One of the things that I “knew” before I started grad school, but am only now having beaten into my brain, is the importance of being a good writer if you want to succeed in academia (or life). Almost all of my education from here until I’m Dr. Gilmore will consist of reading and writing- ad nauseum. So making sure that I’m as good at these skills as possible is one way I can keep my life from becoming hell.
Which shouldn’t be too hard, considering reading and writing have always been two things I’ve been exceptionally good at. I’m not particularly talented in many fields, and I would definitely say I’m not creative, but I’ve always been able to put my ideas on paper in a way that, if it won’t be earning me any Nobel prizes in literature, will at least communicate my ideas effectively.
Plus, I love to write. In the same way that a musician is always thinking about melodies and lyrics, or a painter is drawn to the colors of the world, I can’t help but express myself with the written word. I’m drawn to words and sentences with an uncontrollable need to use them as my soul’s outlet to the world. Which means going into a field that requires almost nothing but reading and writing was probably a good idea 😉
But I can always be better, and tonight in class, my professor gave us some extremely helpful advice on how to improve your writing skills. These tips were mostly for academic writing, but I’m sure they could be tweaked for artistic writing, and since I am good friends with many kindred writers, I figured I’d share what I learned.
1) Writing is the sociological imagination in action- it is the perfect embodiment of the tenuous divide between public and private. Learn to embrace this relationship.
2) Write with your audience in mind, even if that audience is yourself.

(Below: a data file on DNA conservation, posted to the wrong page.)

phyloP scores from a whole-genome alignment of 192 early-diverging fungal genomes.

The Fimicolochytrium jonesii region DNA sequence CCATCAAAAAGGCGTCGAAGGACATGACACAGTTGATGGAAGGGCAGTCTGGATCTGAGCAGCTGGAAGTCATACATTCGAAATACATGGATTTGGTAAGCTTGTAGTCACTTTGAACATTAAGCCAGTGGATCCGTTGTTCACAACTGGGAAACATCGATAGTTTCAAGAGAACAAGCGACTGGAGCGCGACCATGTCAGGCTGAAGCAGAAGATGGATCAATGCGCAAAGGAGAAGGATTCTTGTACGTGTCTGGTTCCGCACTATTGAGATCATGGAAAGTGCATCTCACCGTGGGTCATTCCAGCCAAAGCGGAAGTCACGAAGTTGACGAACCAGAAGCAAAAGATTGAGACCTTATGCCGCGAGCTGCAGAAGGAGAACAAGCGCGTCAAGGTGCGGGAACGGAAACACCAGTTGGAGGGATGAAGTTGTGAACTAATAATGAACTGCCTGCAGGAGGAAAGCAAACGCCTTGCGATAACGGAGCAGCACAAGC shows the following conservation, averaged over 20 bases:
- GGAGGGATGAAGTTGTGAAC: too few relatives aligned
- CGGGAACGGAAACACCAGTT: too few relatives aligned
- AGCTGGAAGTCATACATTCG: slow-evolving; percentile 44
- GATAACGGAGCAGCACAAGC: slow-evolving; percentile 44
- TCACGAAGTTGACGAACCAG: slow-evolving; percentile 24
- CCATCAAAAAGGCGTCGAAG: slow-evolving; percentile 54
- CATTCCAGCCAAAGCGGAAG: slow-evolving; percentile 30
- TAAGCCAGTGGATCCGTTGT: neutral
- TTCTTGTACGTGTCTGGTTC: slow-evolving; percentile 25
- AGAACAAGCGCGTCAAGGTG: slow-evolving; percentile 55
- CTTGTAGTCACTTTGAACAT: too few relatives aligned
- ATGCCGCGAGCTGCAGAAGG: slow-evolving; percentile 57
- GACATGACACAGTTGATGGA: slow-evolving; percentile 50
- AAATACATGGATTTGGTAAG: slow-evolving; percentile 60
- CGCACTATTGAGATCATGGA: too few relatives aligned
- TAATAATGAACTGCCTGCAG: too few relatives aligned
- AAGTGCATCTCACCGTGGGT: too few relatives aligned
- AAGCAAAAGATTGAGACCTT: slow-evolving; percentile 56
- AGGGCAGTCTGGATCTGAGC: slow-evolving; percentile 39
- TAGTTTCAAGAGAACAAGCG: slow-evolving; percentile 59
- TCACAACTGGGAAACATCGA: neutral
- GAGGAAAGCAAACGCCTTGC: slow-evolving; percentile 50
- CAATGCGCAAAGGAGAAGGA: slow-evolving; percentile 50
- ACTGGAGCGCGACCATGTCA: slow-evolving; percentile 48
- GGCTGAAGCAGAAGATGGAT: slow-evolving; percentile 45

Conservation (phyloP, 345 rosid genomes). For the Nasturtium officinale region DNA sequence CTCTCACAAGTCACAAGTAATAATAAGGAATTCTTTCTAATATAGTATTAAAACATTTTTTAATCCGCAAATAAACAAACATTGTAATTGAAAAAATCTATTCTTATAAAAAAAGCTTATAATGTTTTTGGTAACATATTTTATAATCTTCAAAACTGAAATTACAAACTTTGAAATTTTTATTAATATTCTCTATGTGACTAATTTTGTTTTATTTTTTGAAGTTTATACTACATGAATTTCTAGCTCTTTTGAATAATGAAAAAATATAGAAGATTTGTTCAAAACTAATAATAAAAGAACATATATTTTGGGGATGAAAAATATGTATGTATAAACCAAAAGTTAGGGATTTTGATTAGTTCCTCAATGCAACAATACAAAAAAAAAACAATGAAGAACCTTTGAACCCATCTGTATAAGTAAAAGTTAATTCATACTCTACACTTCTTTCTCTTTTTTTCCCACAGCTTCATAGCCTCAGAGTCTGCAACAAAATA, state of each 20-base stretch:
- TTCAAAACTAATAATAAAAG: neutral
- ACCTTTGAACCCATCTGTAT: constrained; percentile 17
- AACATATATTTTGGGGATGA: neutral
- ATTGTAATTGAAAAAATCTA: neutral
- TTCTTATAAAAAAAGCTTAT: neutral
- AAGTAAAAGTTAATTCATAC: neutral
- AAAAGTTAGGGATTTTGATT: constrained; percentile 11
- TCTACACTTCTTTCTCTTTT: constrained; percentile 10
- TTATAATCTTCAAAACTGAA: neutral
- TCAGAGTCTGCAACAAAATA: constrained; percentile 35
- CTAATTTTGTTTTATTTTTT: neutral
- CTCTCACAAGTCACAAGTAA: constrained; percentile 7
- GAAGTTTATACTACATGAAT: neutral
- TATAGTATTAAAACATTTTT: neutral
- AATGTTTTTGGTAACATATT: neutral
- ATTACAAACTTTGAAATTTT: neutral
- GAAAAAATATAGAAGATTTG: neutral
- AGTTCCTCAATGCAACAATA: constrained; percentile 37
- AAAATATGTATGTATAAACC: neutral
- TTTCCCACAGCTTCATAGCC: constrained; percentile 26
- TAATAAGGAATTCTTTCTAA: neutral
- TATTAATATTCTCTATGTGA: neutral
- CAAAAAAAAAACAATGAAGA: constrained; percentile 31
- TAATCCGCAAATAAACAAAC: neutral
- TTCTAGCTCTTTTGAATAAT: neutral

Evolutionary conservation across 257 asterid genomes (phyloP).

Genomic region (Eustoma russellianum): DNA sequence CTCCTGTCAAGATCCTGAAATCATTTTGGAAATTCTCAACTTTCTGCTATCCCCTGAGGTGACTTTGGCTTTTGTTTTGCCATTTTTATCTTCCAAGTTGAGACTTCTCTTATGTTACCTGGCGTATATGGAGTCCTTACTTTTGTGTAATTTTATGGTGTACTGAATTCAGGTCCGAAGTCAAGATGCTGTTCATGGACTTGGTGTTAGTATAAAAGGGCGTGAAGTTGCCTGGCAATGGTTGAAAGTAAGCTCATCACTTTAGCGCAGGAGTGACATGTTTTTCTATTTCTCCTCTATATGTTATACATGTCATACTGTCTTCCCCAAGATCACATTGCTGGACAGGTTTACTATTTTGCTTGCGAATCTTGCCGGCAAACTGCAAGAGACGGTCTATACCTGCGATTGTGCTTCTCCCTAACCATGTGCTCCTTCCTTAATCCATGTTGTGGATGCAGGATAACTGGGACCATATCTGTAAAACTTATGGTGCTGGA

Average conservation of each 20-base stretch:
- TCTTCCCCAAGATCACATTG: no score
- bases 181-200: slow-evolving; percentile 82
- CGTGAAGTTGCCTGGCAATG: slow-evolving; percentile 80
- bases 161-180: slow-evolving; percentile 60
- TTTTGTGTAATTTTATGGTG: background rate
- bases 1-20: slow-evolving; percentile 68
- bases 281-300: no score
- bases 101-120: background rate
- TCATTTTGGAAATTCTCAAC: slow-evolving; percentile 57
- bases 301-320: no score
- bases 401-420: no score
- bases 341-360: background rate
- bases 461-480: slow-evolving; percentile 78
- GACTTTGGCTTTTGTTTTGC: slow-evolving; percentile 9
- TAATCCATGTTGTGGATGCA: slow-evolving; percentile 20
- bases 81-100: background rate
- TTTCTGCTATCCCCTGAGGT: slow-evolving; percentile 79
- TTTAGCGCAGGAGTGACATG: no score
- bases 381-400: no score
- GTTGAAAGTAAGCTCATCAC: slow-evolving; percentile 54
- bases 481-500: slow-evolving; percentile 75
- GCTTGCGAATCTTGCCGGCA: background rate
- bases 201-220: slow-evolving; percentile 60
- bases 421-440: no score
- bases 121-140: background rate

3) Writing should not be a linear, nor a rushed, process.
4) Look for a mentor in writing who will allow you to make your own mistakes, while showing you how to correct them.
5) If you are struggling to write, it may be because you don’t actually know what you’re trying to say.
6) Trust your mind’s creative process, even if it feels like procrastination. You may think you’re just doing the dishes, watching Netflix, or walking the dog, but if you let your mind simmer on the assignment, insight will come.
7) Learn to let go of a passage if it needs to go. Don’t get so attached to your writing that, if a word/sentence/paragraph/chapter does not serve its purpose, you are unable to excise it from the work. It will be hard, but the final product is worth it.
8) Along those lines, make sure nothing is in your paper that doesn’t need to be there. Go through your paper sentence by sentence, if necessary, to make sure every word serves a purpose.
9) Never repeat yourself (unless you’re in the intro or conclusion, then it’s pretty much necessary). Make sure every sentence contributes a unique, necessary point for your paper; don’t make that point over and over again with different words.
10) If you get to a place where you’re not sure what to say next, put a period. There’s nothing wrong with short sentences.
Does anyone else have any tips on writing that they would share? Strategies for jump-starting inspiration, or ways you make sure that your writing is as polished and effective as it can be?